Gone Lawn
a journal of literature
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Gone Lawn 38
Autumnal Equinox, 2020

our 10th anniversary issue

Featured painting, Islands for Misfits and Wayward Girls: Message in a Bottle, by Chris Jeanguenat.

New Works

Shana Ross

Animal Suite: Excerpts from an Abecedarian Self-Portrait

I: Armadillo

The armadillo is awkward and unattractive but knows how to curl in on itself, its skin armored and impenetrable (by words-slings-arrows-misfortune-social media), with joints miraculous and worth studying for architectural flexibility. Cute in its own way, if you spend enough time looking at it, especially in its youth. The mother becomes territorial and ill-tempered as the skin grows thicker.

II: Octopus

The octopus god is whom you pray to if you know the power of protective self-amputation. The sour strength it gives your blood, your future. The shrines forget to mention the innovation of hiding through projectile aggression. Ink to cloud your predator's perceptions, occlude all certainties. Oh, to hide without being contorted or diminished. And yet, for the right cave, there is no shame in reshaping to fill its safety, like liquor poured, like perfume unreleased, a whole self become a willingly bound intoxicant. Worship what you will. When they leave whole limbs behind, we want to know — does it hurt, the severing or the living? They dance, you know, their bodies bright with emotion, bodies that can't keep silent. We misname that: camouflage.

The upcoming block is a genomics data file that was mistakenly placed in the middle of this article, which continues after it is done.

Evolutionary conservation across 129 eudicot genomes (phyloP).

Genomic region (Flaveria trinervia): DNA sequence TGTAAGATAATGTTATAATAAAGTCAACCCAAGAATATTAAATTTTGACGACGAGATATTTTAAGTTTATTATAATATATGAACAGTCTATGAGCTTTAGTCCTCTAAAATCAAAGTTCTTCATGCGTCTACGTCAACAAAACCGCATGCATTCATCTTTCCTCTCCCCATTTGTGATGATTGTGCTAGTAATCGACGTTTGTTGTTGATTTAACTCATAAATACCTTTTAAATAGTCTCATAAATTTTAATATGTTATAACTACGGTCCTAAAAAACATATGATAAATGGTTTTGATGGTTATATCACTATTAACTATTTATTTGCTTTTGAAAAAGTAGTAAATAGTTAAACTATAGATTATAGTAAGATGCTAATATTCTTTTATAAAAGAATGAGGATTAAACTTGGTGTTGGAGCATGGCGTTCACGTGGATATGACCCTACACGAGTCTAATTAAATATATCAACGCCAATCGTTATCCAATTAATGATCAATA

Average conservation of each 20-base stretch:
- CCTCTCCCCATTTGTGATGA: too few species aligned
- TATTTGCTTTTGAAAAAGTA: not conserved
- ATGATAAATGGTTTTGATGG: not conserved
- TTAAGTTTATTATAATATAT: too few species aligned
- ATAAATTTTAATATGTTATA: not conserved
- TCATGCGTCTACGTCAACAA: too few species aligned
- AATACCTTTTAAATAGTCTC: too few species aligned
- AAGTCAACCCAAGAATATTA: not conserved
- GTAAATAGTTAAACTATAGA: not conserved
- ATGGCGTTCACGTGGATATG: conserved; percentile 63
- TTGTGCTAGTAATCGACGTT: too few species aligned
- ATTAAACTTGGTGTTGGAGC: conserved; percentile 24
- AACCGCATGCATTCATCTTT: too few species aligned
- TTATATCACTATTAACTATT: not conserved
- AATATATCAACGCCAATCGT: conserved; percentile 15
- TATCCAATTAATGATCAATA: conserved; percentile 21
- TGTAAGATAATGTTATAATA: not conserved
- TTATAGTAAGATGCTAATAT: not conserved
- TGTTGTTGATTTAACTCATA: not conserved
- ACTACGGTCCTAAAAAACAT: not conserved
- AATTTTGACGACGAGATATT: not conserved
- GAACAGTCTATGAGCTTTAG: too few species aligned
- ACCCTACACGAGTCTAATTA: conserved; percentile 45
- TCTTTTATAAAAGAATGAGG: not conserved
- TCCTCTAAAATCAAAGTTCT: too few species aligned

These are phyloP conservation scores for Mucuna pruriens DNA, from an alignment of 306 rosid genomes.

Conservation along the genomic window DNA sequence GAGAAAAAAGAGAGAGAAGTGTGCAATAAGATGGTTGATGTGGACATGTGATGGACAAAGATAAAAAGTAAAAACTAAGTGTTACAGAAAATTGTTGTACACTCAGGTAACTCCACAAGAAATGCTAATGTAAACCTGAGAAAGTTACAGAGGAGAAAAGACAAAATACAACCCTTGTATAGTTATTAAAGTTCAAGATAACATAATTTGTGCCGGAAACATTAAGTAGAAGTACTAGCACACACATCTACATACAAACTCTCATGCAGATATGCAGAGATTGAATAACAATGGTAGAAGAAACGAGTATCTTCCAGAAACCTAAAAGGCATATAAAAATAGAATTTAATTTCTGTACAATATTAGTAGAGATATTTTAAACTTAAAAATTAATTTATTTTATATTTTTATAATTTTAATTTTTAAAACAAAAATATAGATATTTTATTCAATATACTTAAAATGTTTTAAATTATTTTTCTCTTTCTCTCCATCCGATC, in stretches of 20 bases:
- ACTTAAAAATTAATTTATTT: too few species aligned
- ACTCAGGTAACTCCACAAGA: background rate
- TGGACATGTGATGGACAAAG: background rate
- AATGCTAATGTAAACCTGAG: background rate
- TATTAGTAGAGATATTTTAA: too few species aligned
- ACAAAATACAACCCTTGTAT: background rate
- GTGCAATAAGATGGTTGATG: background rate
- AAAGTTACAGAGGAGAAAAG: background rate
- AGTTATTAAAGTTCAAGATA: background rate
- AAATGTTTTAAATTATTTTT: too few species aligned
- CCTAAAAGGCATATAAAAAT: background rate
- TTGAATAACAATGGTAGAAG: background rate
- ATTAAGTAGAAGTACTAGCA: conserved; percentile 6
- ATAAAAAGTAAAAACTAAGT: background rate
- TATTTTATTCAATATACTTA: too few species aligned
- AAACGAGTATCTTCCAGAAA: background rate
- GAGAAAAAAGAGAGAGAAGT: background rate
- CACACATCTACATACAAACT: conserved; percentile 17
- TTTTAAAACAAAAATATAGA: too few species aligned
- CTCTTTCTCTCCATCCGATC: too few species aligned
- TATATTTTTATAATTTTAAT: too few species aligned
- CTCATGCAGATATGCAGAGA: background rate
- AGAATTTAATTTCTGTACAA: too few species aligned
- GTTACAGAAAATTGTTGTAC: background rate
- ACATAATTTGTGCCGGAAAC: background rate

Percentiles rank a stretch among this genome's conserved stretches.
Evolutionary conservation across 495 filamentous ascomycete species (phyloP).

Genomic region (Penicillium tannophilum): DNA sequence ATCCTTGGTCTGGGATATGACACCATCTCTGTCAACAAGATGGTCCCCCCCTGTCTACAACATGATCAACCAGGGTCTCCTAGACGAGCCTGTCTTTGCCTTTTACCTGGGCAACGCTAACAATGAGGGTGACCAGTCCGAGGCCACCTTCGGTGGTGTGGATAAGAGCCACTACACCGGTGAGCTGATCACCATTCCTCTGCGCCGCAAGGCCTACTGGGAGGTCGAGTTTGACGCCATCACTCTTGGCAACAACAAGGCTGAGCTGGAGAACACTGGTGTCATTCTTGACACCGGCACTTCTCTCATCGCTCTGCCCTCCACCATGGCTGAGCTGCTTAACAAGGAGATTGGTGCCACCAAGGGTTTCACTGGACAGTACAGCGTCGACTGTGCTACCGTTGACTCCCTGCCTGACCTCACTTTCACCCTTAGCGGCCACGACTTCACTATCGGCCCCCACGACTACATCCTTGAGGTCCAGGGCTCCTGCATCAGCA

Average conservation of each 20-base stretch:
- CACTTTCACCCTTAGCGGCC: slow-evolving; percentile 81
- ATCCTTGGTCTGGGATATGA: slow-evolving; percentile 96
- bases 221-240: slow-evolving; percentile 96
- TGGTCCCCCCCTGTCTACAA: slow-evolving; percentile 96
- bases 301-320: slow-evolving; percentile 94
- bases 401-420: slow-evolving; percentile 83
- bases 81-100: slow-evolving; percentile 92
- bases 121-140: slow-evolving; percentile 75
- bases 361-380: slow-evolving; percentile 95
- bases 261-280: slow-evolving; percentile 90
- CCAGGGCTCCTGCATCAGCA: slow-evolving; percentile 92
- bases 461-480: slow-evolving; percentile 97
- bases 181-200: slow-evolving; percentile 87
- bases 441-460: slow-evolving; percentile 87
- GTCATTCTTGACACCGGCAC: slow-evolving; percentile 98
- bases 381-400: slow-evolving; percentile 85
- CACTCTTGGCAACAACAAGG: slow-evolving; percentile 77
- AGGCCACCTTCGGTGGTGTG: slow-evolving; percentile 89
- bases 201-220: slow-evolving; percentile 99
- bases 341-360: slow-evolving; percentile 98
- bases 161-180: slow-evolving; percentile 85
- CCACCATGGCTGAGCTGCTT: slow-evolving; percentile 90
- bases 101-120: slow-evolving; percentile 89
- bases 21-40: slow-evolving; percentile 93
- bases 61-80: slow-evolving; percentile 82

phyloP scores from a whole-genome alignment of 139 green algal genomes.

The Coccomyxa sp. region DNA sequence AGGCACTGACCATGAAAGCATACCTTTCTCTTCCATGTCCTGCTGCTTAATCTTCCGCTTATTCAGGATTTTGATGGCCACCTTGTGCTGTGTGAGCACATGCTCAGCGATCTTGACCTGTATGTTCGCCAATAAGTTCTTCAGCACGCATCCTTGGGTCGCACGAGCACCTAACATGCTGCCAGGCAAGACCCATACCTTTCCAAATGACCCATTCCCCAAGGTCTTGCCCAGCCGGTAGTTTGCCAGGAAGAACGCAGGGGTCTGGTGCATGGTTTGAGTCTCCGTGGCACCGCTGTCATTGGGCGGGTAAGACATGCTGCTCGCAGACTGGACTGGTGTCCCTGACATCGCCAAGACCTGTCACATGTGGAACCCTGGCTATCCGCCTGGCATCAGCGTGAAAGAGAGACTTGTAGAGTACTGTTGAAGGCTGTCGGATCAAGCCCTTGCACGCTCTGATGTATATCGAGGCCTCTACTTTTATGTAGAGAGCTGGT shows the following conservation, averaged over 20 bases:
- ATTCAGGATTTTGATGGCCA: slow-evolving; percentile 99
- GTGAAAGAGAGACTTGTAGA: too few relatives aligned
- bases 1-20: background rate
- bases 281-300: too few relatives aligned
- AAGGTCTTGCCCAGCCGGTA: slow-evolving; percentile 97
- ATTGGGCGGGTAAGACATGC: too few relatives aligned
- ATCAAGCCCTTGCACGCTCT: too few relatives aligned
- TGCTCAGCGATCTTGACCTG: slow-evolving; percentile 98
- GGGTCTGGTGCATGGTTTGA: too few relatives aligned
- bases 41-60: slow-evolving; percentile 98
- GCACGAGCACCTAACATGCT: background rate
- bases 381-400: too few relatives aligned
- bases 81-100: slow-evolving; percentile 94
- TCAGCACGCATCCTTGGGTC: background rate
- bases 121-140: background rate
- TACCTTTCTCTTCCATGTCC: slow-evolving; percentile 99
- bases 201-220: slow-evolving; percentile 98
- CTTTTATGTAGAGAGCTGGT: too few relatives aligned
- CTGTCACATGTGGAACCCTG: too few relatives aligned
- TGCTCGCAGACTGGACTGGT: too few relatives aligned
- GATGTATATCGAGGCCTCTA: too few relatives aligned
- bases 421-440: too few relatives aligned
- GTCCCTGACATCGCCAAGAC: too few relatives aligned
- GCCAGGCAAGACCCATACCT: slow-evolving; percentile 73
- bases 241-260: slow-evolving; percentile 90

III: Urethra Fish

Around the room we take turns answering the question asked. How easy it is to take for granted: the rhythm of intentionality, to hear and be heard. My spirit animal? He paused because it was our chosen culture to allow everyone time needed, so he took what he wanted. From our attention, drained the forbearance. My spirit animal is myself, but with two dicks. I discard my thoughtful truth and waited for him to finish before saying: I am a urethra fish. The patriarchy is whizzing along, and I am swimming upstream with everything I've got, and the second I hit phallic flesh, my barbs engage. I let that lie lay on the table, next to the pile of shit we've been asked to swallow. I think it is no one's truth, but maybe it is. Maybe it is exactly the thing we need to become. Hooked into flesh and going nowhere, until everything rots around our inextricable corpse. Let something fertile grow where we hit the ground.

IV: Whistlepig

Not many people know, but groundhogs are good climbers. Say you have a groundhog that is eating your zucchini, which is the only thing you are growing in your small backyard, and every time you see it, you growl "fat fucking groundhog!" But then one day you come home and it is standing on the roof of your garage, and looks at you serenely, because it has always known it had options and has never really cared what you thought even though your territories are shared if not disputed. It still eats your garden and you still mutter "fat fucking groundhog" every time you see it, but now with admiration and something approaching affection.

Shana Ross bought her first computer working the graveyard shift in a windchime factory, and now pays her bills as a consultant and leadership expert. Her work has appeared in Anti-Heroin Chic, Chautauqua Journal, Ruminate, Bowery Gothic, Mom Egg Review, Writers Resist and more. She is the recipient of a 2019 Parent-Writer Fellowship to Martha's Vineyard Institute of Creative Writing, and serves as an editor for Luna Station Quarterly.